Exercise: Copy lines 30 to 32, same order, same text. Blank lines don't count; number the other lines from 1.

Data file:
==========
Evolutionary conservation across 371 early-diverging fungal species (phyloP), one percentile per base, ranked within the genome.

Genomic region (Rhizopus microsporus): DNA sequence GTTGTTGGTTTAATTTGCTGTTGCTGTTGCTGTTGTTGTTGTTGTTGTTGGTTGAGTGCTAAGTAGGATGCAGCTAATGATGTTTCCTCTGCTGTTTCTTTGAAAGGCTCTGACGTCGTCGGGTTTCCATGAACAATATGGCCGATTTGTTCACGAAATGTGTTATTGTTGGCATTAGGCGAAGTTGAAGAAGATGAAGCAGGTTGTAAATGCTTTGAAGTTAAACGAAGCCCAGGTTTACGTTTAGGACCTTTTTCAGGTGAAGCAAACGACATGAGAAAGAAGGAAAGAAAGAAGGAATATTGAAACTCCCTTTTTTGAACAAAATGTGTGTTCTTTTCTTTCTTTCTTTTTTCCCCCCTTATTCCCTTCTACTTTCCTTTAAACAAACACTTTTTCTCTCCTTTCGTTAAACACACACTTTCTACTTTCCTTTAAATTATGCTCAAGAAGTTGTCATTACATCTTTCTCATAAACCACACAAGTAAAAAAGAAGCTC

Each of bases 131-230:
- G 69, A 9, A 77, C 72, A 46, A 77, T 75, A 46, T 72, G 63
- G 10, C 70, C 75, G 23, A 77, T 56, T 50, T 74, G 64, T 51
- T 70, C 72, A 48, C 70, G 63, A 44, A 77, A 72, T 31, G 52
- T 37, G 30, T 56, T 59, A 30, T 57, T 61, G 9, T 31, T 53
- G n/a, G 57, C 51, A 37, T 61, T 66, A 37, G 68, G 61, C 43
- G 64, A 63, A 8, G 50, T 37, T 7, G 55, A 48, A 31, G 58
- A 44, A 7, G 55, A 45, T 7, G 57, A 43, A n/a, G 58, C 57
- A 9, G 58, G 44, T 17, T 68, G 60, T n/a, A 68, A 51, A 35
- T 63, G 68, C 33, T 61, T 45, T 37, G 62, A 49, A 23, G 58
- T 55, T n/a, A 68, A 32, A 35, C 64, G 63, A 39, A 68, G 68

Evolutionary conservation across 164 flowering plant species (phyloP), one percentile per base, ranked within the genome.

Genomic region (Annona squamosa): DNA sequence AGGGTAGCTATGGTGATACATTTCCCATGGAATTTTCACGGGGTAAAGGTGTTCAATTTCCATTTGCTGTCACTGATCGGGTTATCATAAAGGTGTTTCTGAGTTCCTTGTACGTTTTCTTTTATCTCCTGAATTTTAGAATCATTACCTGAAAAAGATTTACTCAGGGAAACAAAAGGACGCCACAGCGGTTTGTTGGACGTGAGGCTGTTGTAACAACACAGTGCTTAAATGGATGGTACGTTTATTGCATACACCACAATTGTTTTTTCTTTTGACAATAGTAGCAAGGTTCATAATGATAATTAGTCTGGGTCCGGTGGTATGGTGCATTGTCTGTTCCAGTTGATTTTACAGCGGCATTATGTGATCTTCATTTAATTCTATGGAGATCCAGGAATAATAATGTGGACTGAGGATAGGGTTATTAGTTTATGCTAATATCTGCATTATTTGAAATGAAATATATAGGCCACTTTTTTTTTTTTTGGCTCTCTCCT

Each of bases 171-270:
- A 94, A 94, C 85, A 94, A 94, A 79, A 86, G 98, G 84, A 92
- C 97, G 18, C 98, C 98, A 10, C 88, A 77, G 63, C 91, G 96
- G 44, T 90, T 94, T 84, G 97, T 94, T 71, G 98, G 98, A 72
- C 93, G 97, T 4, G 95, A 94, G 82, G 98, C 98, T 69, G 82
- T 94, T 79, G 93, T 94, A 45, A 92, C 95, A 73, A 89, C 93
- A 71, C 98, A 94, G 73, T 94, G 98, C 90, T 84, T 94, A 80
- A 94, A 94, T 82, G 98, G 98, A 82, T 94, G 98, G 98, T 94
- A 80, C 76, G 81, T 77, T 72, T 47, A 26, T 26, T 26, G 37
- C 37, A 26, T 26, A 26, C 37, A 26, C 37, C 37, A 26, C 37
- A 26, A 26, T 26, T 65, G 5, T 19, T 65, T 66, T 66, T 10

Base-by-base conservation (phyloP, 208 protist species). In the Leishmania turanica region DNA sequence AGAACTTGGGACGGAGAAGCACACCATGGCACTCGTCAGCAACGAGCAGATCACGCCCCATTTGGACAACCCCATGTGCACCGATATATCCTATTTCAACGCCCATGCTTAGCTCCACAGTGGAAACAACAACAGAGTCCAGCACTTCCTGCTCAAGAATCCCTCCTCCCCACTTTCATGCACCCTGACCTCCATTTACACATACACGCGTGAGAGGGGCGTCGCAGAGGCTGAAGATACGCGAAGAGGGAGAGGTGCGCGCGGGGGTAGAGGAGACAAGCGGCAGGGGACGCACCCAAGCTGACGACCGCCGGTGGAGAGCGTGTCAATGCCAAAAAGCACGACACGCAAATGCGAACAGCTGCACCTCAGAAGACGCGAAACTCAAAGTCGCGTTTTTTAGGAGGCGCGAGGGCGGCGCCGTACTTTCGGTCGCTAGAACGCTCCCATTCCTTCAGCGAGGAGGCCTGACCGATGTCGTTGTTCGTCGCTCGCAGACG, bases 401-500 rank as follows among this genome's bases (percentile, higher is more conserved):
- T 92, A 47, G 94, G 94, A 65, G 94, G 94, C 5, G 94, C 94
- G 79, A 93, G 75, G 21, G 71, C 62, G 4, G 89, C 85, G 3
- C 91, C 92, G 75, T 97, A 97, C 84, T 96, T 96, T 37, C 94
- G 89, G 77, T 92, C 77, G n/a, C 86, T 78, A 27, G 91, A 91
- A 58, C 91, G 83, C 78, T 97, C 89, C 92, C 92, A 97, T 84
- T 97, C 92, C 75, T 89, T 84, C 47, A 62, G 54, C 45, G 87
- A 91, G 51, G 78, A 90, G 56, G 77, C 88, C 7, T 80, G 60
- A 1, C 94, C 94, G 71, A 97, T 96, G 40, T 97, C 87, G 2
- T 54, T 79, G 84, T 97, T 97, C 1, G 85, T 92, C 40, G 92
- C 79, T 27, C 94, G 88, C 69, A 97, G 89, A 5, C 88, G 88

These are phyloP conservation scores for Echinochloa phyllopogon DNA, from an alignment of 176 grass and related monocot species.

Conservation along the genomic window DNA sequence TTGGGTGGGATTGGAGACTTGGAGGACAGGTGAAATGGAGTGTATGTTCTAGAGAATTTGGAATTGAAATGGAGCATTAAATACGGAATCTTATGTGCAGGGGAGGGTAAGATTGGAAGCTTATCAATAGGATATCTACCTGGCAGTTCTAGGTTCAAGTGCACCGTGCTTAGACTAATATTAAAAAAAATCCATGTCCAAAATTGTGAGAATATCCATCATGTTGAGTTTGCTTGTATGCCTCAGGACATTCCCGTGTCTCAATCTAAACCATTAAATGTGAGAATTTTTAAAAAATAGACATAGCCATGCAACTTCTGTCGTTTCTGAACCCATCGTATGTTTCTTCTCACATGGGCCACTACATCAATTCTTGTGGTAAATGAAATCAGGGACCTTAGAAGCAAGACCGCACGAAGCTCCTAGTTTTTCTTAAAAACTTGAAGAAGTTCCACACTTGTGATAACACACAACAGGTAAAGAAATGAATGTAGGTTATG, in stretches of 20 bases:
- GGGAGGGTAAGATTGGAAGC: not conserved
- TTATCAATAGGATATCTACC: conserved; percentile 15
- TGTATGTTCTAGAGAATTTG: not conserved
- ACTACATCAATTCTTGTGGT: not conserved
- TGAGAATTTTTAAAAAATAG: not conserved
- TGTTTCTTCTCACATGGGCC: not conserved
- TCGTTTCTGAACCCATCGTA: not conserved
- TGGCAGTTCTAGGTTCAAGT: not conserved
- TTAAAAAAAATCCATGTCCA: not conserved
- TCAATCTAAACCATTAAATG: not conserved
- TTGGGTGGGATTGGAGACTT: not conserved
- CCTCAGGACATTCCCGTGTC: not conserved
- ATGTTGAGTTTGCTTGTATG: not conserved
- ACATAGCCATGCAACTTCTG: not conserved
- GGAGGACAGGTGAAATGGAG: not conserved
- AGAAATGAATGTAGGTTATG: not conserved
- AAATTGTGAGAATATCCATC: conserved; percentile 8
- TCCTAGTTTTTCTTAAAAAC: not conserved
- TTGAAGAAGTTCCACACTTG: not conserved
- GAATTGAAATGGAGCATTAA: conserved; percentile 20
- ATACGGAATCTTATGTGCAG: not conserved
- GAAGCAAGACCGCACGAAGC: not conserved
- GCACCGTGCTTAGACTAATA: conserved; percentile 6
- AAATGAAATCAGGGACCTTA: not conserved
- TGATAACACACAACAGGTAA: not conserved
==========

- C 91, C 92, G 75, T 97, A 97, C 84, T 96, T 96, T 37, C 94
- G 89, G 77, T 92, C 77, G n/a, C 86, T 78, A 27, G 91, A 91
- A 58, C 91, G 83, C 78, T 97, C 89, C 92, C 92, A 97, T 84